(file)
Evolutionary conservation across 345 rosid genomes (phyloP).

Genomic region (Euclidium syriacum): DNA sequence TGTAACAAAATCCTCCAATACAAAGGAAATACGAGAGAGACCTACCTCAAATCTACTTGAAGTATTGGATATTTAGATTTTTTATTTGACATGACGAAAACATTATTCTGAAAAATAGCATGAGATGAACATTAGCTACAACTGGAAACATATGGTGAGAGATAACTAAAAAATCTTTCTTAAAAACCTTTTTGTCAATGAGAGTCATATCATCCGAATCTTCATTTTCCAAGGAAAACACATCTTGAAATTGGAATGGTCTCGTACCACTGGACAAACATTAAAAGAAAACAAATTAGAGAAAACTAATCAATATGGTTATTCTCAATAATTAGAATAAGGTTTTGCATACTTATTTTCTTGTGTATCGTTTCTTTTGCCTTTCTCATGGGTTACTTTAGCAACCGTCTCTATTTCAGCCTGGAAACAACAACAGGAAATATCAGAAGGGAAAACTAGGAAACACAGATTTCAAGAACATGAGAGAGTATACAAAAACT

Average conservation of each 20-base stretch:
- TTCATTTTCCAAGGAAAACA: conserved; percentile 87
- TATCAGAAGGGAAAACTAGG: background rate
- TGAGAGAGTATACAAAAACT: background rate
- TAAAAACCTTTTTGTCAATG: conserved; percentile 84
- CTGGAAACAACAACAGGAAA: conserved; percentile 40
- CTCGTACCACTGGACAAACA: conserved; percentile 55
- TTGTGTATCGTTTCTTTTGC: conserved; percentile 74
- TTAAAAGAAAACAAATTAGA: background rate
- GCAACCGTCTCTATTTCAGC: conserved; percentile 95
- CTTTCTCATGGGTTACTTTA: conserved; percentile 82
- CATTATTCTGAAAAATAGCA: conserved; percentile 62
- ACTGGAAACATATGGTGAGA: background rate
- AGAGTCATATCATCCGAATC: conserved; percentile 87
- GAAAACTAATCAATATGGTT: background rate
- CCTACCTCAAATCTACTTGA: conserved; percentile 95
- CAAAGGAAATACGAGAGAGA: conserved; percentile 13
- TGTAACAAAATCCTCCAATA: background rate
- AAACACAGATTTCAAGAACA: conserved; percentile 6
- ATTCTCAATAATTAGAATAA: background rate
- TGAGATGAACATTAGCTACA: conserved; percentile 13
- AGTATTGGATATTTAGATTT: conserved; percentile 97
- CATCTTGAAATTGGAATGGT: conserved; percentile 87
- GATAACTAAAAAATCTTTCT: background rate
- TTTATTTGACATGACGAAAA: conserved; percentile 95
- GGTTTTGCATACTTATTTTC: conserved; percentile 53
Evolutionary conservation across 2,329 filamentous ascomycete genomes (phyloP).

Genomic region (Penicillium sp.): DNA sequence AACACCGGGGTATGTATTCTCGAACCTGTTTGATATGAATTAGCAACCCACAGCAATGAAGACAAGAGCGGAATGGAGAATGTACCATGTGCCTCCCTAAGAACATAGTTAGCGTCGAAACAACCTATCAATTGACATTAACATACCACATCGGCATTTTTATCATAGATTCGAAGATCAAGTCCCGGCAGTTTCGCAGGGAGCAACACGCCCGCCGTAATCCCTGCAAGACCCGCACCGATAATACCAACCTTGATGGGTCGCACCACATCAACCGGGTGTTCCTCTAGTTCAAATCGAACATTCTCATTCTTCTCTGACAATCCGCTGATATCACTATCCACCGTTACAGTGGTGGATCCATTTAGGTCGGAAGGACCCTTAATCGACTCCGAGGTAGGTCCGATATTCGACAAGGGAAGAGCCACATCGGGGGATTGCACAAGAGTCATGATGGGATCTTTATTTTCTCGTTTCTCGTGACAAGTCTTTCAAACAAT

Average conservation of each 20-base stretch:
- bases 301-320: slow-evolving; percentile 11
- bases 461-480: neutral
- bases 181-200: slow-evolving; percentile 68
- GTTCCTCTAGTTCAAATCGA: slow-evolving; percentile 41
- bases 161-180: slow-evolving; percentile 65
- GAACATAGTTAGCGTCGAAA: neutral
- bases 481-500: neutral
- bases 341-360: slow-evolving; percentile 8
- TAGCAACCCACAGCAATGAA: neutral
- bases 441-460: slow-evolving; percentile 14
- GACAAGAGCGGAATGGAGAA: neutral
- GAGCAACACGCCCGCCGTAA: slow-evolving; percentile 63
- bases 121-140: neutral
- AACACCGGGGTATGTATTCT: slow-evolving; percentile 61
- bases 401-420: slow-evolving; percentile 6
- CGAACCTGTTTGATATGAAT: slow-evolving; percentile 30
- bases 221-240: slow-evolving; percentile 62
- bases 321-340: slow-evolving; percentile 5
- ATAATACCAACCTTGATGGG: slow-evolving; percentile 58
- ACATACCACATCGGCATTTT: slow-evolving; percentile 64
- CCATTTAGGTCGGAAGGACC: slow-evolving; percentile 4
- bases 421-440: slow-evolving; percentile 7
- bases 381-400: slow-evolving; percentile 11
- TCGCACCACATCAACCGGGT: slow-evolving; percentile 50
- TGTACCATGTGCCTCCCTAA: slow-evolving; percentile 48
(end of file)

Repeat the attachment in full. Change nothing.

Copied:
Evolutionary conservation across 345 rosid genomes (phyloP).

Genomic region (Euclidium syriacum): DNA sequence TGTAACAAAATCCTCCAATACAAAGGAAATACGAGAGAGACCTACCTCAAATCTACTTGAAGTATTGGATATTTAGATTTTTTATTTGACATGACGAAAACATTATTCTGAAAAATAGCATGAGATGAACATTAGCTACAACTGGAAACATATGGTGAGAGATAACTAAAAAATCTTTCTTAAAAACCTTTTTGTCAATGAGAGTCATATCATCCGAATCTTCATTTTCCAAGGAAAACACATCTTGAAATTGGAATGGTCTCGTACCACTGGACAAACATTAAAAGAAAACAAATTAGAGAAAACTAATCAATATGGTTATTCTCAATAATTAGAATAAGGTTTTGCATACTTATTTTCTTGTGTATCGTTTCTTTTGCCTTTCTCATGGGTTACTTTAGCAACCGTCTCTATTTCAGCCTGGAAACAACAACAGGAAATATCAGAAGGGAAAACTAGGAAACACAGATTTCAAGAACATGAGAGAGTATACAAAAACT

Average conservation of each 20-base stretch:
- TTCATTTTCCAAGGAAAACA: conserved; percentile 87
- TATCAGAAGGGAAAACTAGG: background rate
- TGAGAGAGTATACAAAAACT: background rate
- TAAAAACCTTTTTGTCAATG: conserved; percentile 84
- CTGGAAACAACAACAGGAAA: conserved; percentile 40
- CTCGTACCACTGGACAAACA: conserved; percentile 55
- TTGTGTATCGTTTCTTTTGC: conserved; percentile 74
- TTAAAAGAAAACAAATTAGA: background rate
- GCAACCGTCTCTATTTCAGC: conserved; percentile 95
- CTTTCTCATGGGTTACTTTA: conserved; percentile 82
- CATTATTCTGAAAAATAGCA: conserved; percentile 62
- ACTGGAAACATATGGTGAGA: background rate
- AGAGTCATATCATCCGAATC: conserved; percentile 87
- GAAAACTAATCAATATGGTT: background rate
- CCTACCTCAAATCTACTTGA: conserved; percentile 95
- CAAAGGAAATACGAGAGAGA: conserved; percentile 13
- TGTAACAAAATCCTCCAATA: background rate
- AAACACAGATTTCAAGAACA: conserved; percentile 6
- ATTCTCAATAATTAGAATAA: background rate
- TGAGATGAACATTAGCTACA: conserved; percentile 13
- AGTATTGGATATTTAGATTT: conserved; percentile 97
- CATCTTGAAATTGGAATGGT: conserved; percentile 87
- GATAACTAAAAAATCTTTCT: background rate
- TTTATTTGACATGACGAAAA: conserved; percentile 95
- GGTTTTGCATACTTATTTTC: conserved; percentile 53
Evolutionary conservation across 2,329 filamentous ascomycete genomes (phyloP).

Genomic region (Penicillium sp.): DNA sequence AACACCGGGGTATGTATTCTCGAACCTGTTTGATATGAATTAGCAACCCACAGCAATGAAGACAAGAGCGGAATGGAGAATGTACCATGTGCCTCCCTAAGAACATAGTTAGCGTCGAAACAACCTATCAATTGACATTAACATACCACATCGGCATTTTTATCATAGATTCGAAGATCAAGTCCCGGCAGTTTCGCAGGGAGCAACACGCCCGCCGTAATCCCTGCAAGACCCGCACCGATAATACCAACCTTGATGGGTCGCACCACATCAACCGGGTGTTCCTCTAGTTCAAATCGAACATTCTCATTCTTCTCTGACAATCCGCTGATATCACTATCCACCGTTACAGTGGTGGATCCATTTAGGTCGGAAGGACCCTTAATCGACTCCGAGGTAGGTCCGATATTCGACAAGGGAAGAGCCACATCGGGGGATTGCACAAGAGTCATGATGGGATCTTTATTTTCTCGTTTCTCGTGACAAGTCTTTCAAACAAT

Average conservation of each 20-base stretch:
- bases 301-320: slow-evolving; percentile 11
- bases 461-480: neutral
- bases 181-200: slow-evolving; percentile 68
- GTTCCTCTAGTTCAAATCGA: slow-evolving; percentile 41
- bases 161-180: slow-evolving; percentile 65
- GAACATAGTTAGCGTCGAAA: neutral
- bases 481-500: neutral
- bases 341-360: slow-evolving; percentile 8
- TAGCAACCCACAGCAATGAA: neutral
- bases 441-460: slow-evolving; percentile 14
- GACAAGAGCGGAATGGAGAA: neutral
- GAGCAACACGCCCGCCGTAA: slow-evolving; percentile 63
- bases 121-140: neutral
- AACACCGGGGTATGTATTCT: slow-evolving; percentile 61
- bases 401-420: slow-evolving; percentile 6
- CGAACCTGTTTGATATGAAT: slow-evolving; percentile 30
- bases 221-240: slow-evolving; percentile 62
- bases 321-340: slow-evolving; percentile 5
- ATAATACCAACCTTGATGGG: slow-evolving; percentile 58
- ACATACCACATCGGCATTTT: slow-evolving; percentile 64
- CCATTTAGGTCGGAAGGACC: slow-evolving; percentile 4
- bases 421-440: slow-evolving; percentile 7
- bases 381-400: slow-evolving; percentile 11
- TCGCACCACATCAACCGGGT: slow-evolving; percentile 50
- TGTACCATGTGCCTCCCTAA: slow-evolving; percentile 48